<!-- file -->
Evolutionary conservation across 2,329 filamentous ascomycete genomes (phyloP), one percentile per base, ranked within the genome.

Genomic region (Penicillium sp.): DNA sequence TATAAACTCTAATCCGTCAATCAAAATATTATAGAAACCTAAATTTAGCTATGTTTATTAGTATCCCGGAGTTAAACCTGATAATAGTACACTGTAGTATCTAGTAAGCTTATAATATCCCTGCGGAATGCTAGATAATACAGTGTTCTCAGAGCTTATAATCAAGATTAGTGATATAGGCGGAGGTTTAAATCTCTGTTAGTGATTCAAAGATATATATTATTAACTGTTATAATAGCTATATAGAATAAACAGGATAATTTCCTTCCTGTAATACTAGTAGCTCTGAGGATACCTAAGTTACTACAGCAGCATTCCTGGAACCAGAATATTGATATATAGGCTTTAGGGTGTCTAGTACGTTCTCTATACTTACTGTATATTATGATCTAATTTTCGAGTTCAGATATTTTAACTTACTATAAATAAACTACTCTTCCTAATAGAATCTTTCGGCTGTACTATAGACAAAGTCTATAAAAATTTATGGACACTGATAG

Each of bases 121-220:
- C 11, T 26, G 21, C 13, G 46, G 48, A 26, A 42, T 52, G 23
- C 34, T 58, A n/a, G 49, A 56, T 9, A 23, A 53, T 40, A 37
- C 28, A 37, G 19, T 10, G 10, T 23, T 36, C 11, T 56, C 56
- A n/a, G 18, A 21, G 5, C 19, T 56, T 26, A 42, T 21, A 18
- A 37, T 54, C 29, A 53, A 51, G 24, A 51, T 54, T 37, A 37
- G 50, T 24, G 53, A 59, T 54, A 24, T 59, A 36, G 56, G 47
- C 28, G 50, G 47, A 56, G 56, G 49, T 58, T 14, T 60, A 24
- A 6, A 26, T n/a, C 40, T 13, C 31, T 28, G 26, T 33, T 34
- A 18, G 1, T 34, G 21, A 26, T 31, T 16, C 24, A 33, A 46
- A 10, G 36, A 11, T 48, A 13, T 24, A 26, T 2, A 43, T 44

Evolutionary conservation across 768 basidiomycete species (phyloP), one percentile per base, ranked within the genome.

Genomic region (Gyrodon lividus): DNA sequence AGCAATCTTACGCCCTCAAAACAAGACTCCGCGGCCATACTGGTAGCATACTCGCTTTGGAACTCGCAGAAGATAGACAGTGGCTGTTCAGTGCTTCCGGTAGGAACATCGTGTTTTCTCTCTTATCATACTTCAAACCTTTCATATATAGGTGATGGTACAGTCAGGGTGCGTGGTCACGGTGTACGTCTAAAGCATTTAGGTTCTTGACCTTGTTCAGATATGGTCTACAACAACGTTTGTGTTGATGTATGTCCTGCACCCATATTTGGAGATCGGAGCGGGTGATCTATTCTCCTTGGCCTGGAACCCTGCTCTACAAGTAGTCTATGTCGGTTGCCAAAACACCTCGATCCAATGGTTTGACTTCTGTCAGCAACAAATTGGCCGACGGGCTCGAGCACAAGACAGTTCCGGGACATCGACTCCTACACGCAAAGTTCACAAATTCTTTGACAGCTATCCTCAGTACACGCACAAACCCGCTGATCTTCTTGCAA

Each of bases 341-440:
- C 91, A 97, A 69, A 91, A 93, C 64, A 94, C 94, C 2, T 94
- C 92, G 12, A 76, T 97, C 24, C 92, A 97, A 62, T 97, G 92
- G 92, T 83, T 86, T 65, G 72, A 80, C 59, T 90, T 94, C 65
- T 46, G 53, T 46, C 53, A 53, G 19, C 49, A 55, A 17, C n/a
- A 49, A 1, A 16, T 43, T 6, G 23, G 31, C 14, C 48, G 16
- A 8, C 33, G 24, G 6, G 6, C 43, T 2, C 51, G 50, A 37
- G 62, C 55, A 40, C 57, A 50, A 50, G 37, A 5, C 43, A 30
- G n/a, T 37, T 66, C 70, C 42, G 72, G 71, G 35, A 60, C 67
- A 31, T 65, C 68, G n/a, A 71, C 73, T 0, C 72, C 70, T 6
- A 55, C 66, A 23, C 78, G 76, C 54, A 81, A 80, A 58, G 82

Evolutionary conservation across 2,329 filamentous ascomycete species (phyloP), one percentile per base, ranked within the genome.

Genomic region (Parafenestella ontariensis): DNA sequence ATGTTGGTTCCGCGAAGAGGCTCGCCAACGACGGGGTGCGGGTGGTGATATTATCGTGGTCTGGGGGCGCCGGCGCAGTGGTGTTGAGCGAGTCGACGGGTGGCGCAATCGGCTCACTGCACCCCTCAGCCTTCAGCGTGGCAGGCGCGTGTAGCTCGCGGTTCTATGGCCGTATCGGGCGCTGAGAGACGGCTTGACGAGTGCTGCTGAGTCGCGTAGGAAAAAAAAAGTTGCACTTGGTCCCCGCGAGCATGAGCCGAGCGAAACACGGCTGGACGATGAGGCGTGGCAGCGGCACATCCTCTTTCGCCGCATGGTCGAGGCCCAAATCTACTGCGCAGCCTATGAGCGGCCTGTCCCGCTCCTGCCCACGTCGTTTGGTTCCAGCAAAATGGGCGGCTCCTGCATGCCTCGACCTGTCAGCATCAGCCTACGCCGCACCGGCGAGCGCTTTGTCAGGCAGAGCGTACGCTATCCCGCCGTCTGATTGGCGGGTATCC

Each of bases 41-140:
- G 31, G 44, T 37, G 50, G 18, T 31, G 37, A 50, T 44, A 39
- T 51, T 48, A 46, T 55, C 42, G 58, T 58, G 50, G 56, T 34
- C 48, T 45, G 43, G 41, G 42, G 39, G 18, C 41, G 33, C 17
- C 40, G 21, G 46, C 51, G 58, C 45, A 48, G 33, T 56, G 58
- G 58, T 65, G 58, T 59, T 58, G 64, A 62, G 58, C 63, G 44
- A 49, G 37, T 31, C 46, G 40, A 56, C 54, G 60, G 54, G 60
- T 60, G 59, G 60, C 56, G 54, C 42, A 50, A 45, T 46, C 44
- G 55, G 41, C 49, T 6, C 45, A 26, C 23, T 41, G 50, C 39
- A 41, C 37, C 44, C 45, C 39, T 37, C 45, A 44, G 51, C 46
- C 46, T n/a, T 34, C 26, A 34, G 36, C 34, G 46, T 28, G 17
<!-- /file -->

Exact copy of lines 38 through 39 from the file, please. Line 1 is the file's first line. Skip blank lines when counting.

- A 41, C 37, C 44, C 45, C 39, T 37, C 45, A 44, G 51, C 46
- C 46, T n/a, T 34, C 26, A 34, G 36, C 34, G 46, T 28, G 17